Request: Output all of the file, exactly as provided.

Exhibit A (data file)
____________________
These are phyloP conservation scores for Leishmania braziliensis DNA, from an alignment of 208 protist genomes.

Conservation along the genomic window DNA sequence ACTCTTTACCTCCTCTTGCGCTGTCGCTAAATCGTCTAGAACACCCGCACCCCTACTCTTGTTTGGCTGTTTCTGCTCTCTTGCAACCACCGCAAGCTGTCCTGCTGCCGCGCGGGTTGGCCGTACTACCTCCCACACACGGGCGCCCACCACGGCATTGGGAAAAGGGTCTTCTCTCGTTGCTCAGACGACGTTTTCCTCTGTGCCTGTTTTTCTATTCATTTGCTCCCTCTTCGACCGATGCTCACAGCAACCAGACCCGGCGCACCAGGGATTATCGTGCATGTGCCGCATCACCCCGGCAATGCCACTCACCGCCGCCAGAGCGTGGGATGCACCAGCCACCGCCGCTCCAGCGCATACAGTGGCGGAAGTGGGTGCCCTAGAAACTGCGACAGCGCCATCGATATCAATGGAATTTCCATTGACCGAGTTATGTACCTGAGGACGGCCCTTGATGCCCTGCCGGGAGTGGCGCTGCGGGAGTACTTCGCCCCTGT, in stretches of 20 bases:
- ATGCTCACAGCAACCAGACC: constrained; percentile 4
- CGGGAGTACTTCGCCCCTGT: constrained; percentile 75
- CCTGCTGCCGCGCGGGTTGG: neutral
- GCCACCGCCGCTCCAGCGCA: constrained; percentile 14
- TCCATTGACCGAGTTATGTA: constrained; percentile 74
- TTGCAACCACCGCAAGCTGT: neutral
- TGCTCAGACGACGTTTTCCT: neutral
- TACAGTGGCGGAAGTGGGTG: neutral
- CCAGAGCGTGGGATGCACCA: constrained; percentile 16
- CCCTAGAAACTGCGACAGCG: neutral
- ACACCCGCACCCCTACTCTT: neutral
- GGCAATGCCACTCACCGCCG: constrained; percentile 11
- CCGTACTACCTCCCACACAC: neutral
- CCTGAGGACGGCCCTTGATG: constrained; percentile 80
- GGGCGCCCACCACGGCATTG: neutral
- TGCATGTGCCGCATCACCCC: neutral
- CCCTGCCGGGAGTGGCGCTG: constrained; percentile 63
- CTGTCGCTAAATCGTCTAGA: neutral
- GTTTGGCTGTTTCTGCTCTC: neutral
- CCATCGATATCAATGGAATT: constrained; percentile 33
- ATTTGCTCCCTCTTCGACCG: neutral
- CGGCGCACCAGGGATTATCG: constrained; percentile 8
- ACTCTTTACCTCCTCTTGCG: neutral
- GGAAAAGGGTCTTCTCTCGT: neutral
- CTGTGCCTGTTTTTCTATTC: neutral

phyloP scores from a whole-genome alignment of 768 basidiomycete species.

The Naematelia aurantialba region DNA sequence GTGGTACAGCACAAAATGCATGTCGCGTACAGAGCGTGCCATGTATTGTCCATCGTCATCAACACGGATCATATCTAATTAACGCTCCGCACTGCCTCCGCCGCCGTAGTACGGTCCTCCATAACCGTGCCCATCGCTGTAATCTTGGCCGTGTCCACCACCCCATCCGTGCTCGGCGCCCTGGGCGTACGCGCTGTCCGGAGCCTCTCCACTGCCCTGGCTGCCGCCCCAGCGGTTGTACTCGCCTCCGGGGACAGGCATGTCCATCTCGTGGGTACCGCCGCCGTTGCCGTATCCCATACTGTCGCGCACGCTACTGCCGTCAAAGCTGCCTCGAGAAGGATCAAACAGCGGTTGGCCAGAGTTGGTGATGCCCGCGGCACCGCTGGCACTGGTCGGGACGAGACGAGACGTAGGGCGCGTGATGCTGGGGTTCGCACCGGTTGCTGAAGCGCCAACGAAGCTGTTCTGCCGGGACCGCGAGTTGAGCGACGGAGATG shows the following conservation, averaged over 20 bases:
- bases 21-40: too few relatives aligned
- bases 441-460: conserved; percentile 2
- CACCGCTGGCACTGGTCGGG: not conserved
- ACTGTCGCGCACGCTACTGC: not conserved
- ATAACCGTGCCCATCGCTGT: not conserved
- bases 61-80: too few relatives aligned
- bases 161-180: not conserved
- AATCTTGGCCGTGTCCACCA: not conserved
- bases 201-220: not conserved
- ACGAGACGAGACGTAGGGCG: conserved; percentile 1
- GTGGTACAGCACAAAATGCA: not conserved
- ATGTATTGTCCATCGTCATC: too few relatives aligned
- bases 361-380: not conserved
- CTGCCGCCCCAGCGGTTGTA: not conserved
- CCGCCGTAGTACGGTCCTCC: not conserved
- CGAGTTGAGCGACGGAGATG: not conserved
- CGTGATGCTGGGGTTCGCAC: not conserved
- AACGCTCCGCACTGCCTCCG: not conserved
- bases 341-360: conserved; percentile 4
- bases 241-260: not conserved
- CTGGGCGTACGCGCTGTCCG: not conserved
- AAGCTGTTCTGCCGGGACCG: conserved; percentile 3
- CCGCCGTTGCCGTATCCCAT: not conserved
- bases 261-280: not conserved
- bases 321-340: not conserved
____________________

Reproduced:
These are phyloP conservation scores for Leishmania braziliensis DNA, from an alignment of 208 protist genomes.

Conservation along the genomic window DNA sequence ACTCTTTACCTCCTCTTGCGCTGTCGCTAAATCGTCTAGAACACCCGCACCCCTACTCTTGTTTGGCTGTTTCTGCTCTCTTGCAACCACCGCAAGCTGTCCTGCTGCCGCGCGGGTTGGCCGTACTACCTCCCACACACGGGCGCCCACCACGGCATTGGGAAAAGGGTCTTCTCTCGTTGCTCAGACGACGTTTTCCTCTGTGCCTGTTTTTCTATTCATTTGCTCCCTCTTCGACCGATGCTCACAGCAACCAGACCCGGCGCACCAGGGATTATCGTGCATGTGCCGCATCACCCCGGCAATGCCACTCACCGCCGCCAGAGCGTGGGATGCACCAGCCACCGCCGCTCCAGCGCATACAGTGGCGGAAGTGGGTGCCCTAGAAACTGCGACAGCGCCATCGATATCAATGGAATTTCCATTGACCGAGTTATGTACCTGAGGACGGCCCTTGATGCCCTGCCGGGAGTGGCGCTGCGGGAGTACTTCGCCCCTGT, in stretches of 20 bases:
- ATGCTCACAGCAACCAGACC: constrained; percentile 4
- CGGGAGTACTTCGCCCCTGT: constrained; percentile 75
- CCTGCTGCCGCGCGGGTTGG: neutral
- GCCACCGCCGCTCCAGCGCA: constrained; percentile 14
- TCCATTGACCGAGTTATGTA: constrained; percentile 74
- TTGCAACCACCGCAAGCTGT: neutral
- TGCTCAGACGACGTTTTCCT: neutral
- TACAGTGGCGGAAGTGGGTG: neutral
- CCAGAGCGTGGGATGCACCA: constrained; percentile 16
- CCCTAGAAACTGCGACAGCG: neutral
- ACACCCGCACCCCTACTCTT: neutral
- GGCAATGCCACTCACCGCCG: constrained; percentile 11
- CCGTACTACCTCCCACACAC: neutral
- CCTGAGGACGGCCCTTGATG: constrained; percentile 80
- GGGCGCCCACCACGGCATTG: neutral
- TGCATGTGCCGCATCACCCC: neutral
- CCCTGCCGGGAGTGGCGCTG: constrained; percentile 63
- CTGTCGCTAAATCGTCTAGA: neutral
- GTTTGGCTGTTTCTGCTCTC: neutral
- CCATCGATATCAATGGAATT: constrained; percentile 33
- ATTTGCTCCCTCTTCGACCG: neutral
- CGGCGCACCAGGGATTATCG: constrained; percentile 8
- ACTCTTTACCTCCTCTTGCG: neutral
- GGAAAAGGGTCTTCTCTCGT: neutral
- CTGTGCCTGTTTTTCTATTC: neutral

phyloP scores from a whole-genome alignment of 768 basidiomycete species.

The Naematelia aurantialba region DNA sequence GTGGTACAGCACAAAATGCATGTCGCGTACAGAGCGTGCCATGTATTGTCCATCGTCATCAACACGGATCATATCTAATTAACGCTCCGCACTGCCTCCGCCGCCGTAGTACGGTCCTCCATAACCGTGCCCATCGCTGTAATCTTGGCCGTGTCCACCACCCCATCCGTGCTCGGCGCCCTGGGCGTACGCGCTGTCCGGAGCCTCTCCACTGCCCTGGCTGCCGCCCCAGCGGTTGTACTCGCCTCCGGGGACAGGCATGTCCATCTCGTGGGTACCGCCGCCGTTGCCGTATCCCATACTGTCGCGCACGCTACTGCCGTCAAAGCTGCCTCGAGAAGGATCAAACAGCGGTTGGCCAGAGTTGGTGATGCCCGCGGCACCGCTGGCACTGGTCGGGACGAGACGAGACGTAGGGCGCGTGATGCTGGGGTTCGCACCGGTTGCTGAAGCGCCAACGAAGCTGTTCTGCCGGGACCGCGAGTTGAGCGACGGAGATG shows the following conservation, averaged over 20 bases:
- bases 21-40: too few relatives aligned
- bases 441-460: conserved; percentile 2
- CACCGCTGGCACTGGTCGGG: not conserved
- ACTGTCGCGCACGCTACTGC: not conserved
- ATAACCGTGCCCATCGCTGT: not conserved
- bases 61-80: too few relatives aligned
- bases 161-180: not conserved
- AATCTTGGCCGTGTCCACCA: not conserved
- bases 201-220: not conserved
- ACGAGACGAGACGTAGGGCG: conserved; percentile 1
- GTGGTACAGCACAAAATGCA: not conserved
- ATGTATTGTCCATCGTCATC: too few relatives aligned
- bases 361-380: not conserved
- CTGCCGCCCCAGCGGTTGTA: not conserved
- CCGCCGTAGTACGGTCCTCC: not conserved
- CGAGTTGAGCGACGGAGATG: not conserved
- CGTGATGCTGGGGTTCGCAC: not conserved
- AACGCTCCGCACTGCCTCCG: not conserved
- bases 341-360: conserved; percentile 4
- bases 241-260: not conserved
- CTGGGCGTACGCGCTGTCCG: not conserved
- AAGCTGTTCTGCCGGGACCG: conserved; percentile 3
- CCGCCGTTGCCGTATCCCAT: not conserved
- bases 261-280: not conserved
- bases 321-340: not conserved